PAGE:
Over the past eight years those of us who work in publishing and media for the Mennonite Church have on different occasions taken time during the work day, or work week to pray together the “office” during morning prayer. Using our own (Herald Press) published book of daily prayer, Take Our Moments and Days, some of us now take time from our busy work schedules to drop everything and come together in prayer, to pray together the “morning office.”
I believe that while prayer is many things: contemplative, personal and corporate, among many other descriptors, it is also work, important work. It is important that we take time for it as co-workers, if we want to be faithful to the God-given mission at MennoMedia and I believe that the success of our mission depends on this work.
Still, many think that this is some unusual practice, something new or even New-Age, or simply an anachronistic relic of the High Church. It is nothing of the sort; rather it is a time-honored tradition thousands of years old, predating Christianity and still practiced universally by a wide variety of Christian traditions. A good description of what it is comes from Phyllis Tickle, in her book The Night Offices.
Like the observance of Sabbath, or the exercise of tithing, like fasting or the sharing of a sacred meal, like the measuring of time by the seasons of the liturgical year or the making of holy pilgrimage, fixed-hour prayer is a spiritual discipline or practice that came into Christianity by inheritance rather than by intention… [it] refers to the holy and regimented interruption of diurnal time for the purposes of prayer and praise before the throne of God.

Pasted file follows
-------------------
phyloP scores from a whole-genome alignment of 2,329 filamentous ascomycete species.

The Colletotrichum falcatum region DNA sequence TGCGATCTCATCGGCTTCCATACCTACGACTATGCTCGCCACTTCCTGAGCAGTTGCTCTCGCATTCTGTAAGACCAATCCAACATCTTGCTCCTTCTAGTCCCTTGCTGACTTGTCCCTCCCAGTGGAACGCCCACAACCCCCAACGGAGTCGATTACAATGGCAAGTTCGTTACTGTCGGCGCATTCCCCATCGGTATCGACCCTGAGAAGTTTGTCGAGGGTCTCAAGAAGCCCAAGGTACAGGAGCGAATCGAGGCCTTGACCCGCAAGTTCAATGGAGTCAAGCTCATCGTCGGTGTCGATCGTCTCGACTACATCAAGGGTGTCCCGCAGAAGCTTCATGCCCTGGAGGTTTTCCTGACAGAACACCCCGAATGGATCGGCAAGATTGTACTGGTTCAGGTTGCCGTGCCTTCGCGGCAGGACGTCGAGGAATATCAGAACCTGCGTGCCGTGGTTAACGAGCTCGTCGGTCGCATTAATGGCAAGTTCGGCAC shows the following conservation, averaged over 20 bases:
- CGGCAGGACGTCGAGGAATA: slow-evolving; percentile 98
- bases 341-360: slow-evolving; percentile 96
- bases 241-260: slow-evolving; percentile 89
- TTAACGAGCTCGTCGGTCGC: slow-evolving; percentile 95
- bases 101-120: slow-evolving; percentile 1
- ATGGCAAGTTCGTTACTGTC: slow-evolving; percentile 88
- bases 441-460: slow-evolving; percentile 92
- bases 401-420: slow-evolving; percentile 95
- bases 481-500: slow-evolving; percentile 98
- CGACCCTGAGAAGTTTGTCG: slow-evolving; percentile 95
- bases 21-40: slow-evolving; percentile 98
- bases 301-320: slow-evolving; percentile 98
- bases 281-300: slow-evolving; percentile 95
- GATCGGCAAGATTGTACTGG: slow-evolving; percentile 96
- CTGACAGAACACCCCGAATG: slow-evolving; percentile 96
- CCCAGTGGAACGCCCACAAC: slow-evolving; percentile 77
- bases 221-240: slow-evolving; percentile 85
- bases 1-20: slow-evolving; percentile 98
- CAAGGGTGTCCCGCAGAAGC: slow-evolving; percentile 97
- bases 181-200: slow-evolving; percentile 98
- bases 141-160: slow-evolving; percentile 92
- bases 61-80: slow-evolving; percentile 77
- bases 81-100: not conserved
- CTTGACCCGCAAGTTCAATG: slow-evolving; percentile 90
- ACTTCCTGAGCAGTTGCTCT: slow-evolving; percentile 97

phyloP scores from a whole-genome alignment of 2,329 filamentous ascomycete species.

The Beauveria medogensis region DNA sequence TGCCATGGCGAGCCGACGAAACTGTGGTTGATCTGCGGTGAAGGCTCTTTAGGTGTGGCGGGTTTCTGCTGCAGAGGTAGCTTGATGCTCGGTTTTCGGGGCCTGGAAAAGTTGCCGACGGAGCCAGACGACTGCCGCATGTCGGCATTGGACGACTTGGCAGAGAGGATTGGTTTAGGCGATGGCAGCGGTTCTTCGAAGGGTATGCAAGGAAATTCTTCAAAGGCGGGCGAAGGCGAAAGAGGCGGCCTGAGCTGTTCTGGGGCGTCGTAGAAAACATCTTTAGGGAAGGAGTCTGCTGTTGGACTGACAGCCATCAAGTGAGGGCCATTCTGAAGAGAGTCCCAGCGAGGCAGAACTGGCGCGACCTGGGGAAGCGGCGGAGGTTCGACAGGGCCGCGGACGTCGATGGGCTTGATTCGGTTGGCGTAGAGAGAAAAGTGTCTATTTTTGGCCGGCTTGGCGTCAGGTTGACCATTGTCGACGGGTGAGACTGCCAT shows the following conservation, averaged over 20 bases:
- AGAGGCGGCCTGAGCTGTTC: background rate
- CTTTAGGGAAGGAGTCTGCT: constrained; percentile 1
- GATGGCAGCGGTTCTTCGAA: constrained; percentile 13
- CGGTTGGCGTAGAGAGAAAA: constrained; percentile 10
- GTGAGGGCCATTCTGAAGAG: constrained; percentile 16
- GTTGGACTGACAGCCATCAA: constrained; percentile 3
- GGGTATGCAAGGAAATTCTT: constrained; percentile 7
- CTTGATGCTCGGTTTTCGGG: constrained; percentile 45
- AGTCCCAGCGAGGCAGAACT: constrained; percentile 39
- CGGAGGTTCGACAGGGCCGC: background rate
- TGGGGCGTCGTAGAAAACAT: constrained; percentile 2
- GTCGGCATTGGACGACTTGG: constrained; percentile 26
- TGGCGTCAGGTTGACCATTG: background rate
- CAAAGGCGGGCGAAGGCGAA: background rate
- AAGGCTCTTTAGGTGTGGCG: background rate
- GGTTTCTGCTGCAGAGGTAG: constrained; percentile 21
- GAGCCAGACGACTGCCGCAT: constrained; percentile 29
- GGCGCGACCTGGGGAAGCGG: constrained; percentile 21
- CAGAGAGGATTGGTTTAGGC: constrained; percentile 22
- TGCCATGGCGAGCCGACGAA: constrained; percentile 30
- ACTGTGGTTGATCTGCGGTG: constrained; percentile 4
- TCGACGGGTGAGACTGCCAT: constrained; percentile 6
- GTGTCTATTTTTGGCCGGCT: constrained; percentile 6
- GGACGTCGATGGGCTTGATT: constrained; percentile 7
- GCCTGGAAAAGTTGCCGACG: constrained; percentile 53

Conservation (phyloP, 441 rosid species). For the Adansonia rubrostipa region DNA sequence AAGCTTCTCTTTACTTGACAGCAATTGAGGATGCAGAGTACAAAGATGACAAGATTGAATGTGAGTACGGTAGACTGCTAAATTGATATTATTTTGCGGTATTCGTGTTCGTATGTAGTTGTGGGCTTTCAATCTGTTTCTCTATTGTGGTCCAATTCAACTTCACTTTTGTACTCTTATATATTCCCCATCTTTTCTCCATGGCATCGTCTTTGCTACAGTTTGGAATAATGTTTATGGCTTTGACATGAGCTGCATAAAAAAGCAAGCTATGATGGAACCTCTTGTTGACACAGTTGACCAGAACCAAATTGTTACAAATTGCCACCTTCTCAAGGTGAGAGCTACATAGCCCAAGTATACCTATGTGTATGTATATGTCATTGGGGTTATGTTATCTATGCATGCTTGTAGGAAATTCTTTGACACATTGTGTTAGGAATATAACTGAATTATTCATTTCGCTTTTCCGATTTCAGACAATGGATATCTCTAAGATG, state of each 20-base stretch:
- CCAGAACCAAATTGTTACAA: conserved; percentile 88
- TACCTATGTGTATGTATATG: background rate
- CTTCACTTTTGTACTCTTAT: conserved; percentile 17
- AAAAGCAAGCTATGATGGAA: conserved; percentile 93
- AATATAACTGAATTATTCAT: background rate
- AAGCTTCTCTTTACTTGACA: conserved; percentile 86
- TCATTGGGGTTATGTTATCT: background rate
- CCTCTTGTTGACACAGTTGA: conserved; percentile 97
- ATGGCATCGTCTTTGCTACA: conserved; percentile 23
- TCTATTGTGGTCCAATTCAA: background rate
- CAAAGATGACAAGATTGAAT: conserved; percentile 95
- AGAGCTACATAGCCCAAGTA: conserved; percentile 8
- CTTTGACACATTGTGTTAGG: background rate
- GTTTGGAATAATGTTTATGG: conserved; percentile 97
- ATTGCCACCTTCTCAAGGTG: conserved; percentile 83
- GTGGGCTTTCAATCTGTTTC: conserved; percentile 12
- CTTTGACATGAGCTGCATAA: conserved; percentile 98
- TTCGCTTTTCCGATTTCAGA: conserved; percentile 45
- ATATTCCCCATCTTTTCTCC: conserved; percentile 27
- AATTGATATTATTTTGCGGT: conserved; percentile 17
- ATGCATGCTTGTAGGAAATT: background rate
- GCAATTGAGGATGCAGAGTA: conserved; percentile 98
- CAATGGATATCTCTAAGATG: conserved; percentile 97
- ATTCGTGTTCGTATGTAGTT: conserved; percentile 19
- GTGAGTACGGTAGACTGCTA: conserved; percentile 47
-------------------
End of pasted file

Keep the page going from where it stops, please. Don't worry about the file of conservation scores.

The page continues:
Calling it “the office” can be a bit confusing because we tend to associate that word with a physical place of work. However, it has a much older definition, referring to a specific religious practice or service, including daily prayer.
While I grew up Episcopalian and was familiar with the Book of Common Prayer and used its morning and evening prayers, for me they tended to be more personal, rather than corporate, though it was not intended that way. Later, while a member of an intentional Christian community, in Elkhart Indiana, I became familiar with another prayer book, Praise God: Book of Common Prayer at Taize, when several of us stopped our work daily to come together to pray the noon-time office. It became a favorite part of my day and started a tradition for me that has had a long-lasting effect.
Over the years I have also collected and used several other resources (besides Take Our Moments and Our Days) for daily prayer, all of which can to be used for corporate prayer. They include: Celtic Daily Prayer, from the Northumbria Community; Celebrating Common Prayer, from the Society of St. Francis; and the previously mentioned Night Offices by Phillis Tickle, one of a series of books about the rhythm of daily offices that she has authored. These are just a few and there are many others that I could mention. All have enriched not only my personal life, but when used corporately make us part of a worldwide movement that crosses continents and time zones, and that has spanned history. I believe it will also be a significant part in seeing God at work in our daily lives and in the lives of those around us and should help us to see God’s “Kingdom come, on earth as in Heaven.”
What are some of the specific prayer or devotional practices that mean the most to you?
The Anabaptist Prayer book is available in two volumes from Herald Press, one geared for the upcoming liturgical season that goes from Advent through Pentecost, and the other for “Ordinary time” which is the rest of the year, pictured above.
~Russ Eanes, Director